A key outside advisory committee wants the Securities and Exchange Commission to be more open to accepting an accountant's judgment in interpreting standards.
The Advisory Committee on Improvements in Financial Reporting met and issued a report to the SEC covering several matters, including the notion of accepting the "reasonable professional judgment" of accountants, especially when interpreting new standards, as a way to cut down on later restatements.
The committee also suggested that a safe harbor might be set up to help protect accountants who use their judgment, but acknowledged that there might be hurdles such as requiring changes in existing statutes. The committee acknowledged that regulators might object to a reliance on professional judgment.
"Regulators assert that they do respect judgments, but may also express concerns that some companies and auditors may attempt to inappropriately defend certain errors as 'reasonable judgments,'" said the report.
The committee also objected to alternative accounting policies, which could lead to incomparable and inconsistent reporting, as well as unnecessarily increasing the volume of accounting literature to address each alternative accounting policy. However, the committee acknowledged that alternative accounting could have merit in some circumstances by showing management intent. Similarly the committee also had objections to industry-specific guidance.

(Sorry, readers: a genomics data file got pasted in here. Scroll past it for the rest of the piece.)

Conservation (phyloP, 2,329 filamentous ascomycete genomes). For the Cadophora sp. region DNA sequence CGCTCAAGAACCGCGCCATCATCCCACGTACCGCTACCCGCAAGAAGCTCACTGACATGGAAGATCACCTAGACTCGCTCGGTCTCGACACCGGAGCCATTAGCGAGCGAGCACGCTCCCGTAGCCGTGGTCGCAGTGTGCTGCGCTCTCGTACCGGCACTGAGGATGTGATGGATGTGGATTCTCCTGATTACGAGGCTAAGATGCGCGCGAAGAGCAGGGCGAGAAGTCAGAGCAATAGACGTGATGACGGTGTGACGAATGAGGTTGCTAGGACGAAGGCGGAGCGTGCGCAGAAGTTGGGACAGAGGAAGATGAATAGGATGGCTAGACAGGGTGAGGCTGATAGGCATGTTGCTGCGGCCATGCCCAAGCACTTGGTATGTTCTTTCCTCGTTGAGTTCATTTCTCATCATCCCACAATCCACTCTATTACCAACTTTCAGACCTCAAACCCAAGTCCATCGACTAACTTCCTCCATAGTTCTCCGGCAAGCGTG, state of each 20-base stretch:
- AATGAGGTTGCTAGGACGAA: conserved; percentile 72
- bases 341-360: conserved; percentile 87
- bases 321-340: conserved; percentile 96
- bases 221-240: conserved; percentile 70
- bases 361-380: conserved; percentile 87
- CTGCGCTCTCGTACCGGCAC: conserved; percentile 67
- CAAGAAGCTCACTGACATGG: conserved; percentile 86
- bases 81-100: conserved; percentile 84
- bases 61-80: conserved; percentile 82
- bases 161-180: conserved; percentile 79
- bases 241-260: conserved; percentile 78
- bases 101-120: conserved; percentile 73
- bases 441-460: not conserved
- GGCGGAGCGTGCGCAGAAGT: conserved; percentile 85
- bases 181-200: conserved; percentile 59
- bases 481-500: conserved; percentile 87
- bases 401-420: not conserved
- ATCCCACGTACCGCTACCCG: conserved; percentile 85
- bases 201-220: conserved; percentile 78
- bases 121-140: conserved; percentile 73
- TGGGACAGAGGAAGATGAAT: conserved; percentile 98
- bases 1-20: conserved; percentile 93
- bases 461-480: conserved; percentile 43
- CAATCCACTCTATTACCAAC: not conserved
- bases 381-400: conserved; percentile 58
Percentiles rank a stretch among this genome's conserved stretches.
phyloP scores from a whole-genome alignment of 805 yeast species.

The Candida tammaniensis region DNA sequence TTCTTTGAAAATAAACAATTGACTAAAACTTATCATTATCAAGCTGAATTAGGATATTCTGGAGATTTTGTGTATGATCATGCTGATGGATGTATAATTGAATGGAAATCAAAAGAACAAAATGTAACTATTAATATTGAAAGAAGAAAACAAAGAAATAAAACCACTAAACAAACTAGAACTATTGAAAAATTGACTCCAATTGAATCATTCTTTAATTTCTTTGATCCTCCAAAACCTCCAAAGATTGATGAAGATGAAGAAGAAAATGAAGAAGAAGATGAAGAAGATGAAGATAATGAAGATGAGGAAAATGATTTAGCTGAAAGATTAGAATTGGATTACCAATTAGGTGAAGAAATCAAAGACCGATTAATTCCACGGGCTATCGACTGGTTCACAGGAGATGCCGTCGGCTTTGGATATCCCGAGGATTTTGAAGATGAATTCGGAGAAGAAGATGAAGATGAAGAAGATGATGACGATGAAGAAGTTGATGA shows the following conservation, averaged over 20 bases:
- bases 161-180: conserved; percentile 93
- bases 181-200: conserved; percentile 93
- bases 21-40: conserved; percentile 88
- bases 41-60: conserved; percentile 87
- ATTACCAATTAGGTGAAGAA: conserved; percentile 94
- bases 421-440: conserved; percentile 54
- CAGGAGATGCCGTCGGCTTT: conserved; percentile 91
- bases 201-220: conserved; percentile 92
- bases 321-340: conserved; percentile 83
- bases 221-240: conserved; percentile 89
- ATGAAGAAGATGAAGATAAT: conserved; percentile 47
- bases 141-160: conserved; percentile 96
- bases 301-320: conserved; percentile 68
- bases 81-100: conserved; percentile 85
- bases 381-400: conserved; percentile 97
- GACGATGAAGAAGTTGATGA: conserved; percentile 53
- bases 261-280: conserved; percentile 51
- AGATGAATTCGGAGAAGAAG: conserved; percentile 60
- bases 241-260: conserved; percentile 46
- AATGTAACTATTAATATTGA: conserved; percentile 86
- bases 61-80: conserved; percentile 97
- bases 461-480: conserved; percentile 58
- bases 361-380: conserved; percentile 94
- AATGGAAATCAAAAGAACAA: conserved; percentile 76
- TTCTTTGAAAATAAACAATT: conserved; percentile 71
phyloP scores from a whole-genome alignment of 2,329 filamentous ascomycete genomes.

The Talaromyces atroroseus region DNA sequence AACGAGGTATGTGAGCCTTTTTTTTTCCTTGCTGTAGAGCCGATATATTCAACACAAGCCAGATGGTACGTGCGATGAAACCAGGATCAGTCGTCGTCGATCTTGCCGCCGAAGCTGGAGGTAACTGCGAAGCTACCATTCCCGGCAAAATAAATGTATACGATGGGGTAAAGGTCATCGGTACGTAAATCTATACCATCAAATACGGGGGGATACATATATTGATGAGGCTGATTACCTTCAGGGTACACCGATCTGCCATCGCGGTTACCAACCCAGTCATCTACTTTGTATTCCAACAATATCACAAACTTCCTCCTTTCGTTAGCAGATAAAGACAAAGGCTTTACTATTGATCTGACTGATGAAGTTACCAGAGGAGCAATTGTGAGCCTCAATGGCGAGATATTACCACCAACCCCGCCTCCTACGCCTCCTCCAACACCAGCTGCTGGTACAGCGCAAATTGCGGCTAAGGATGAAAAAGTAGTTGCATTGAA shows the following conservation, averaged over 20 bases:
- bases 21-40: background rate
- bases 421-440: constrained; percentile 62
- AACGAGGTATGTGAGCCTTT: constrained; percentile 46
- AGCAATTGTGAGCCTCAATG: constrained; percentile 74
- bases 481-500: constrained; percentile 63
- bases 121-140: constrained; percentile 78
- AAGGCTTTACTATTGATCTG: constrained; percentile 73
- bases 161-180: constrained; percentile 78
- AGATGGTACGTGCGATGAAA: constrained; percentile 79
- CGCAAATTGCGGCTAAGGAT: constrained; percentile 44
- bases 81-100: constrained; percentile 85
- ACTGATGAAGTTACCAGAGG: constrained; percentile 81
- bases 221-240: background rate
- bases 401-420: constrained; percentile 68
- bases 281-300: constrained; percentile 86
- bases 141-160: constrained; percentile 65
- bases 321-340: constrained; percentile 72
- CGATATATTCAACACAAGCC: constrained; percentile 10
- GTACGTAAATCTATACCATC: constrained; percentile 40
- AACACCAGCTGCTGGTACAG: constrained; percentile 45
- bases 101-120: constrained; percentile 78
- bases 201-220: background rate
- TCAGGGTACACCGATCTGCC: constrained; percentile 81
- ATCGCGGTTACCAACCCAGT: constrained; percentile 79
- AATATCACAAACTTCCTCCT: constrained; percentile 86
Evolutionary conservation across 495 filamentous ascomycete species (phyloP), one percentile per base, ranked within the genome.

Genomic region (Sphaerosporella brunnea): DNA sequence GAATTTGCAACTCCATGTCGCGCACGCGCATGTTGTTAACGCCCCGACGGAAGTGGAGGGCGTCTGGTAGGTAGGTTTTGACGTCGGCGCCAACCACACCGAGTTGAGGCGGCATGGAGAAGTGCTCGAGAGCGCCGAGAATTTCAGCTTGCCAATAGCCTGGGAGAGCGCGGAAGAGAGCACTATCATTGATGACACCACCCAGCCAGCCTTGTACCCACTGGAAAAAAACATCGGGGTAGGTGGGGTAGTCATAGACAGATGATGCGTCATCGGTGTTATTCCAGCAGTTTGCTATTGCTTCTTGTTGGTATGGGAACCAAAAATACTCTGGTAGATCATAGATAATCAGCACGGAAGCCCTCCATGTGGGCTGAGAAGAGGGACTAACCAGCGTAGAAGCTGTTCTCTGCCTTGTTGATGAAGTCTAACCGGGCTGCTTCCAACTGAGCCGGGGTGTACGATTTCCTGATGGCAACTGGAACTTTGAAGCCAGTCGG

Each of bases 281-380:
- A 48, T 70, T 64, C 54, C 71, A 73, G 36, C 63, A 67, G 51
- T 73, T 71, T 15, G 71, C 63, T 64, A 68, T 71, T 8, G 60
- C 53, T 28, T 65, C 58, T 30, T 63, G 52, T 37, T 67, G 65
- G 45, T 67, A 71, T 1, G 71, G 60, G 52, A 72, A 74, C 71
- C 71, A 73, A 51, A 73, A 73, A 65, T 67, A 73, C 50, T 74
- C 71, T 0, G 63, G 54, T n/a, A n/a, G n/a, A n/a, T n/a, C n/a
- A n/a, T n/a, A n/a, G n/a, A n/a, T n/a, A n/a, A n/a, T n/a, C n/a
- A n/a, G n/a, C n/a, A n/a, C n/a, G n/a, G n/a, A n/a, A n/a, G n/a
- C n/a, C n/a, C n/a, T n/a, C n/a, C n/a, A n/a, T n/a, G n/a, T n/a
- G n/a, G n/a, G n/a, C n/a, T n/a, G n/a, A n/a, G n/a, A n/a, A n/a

The report discussed the phased adoption of Extensible Business Reporting Language by companies for reporting their financial information to the SEC. The committee noted that preparers who had participated in the SEC's voluntary XBRL program had indicated that the initial number of hours for tagging their financial statements ranged from 80 to 100 hours but dropped significantly for subsequent reports. However, representatives of smaller public companies were concerned about the high initial implementation costs.
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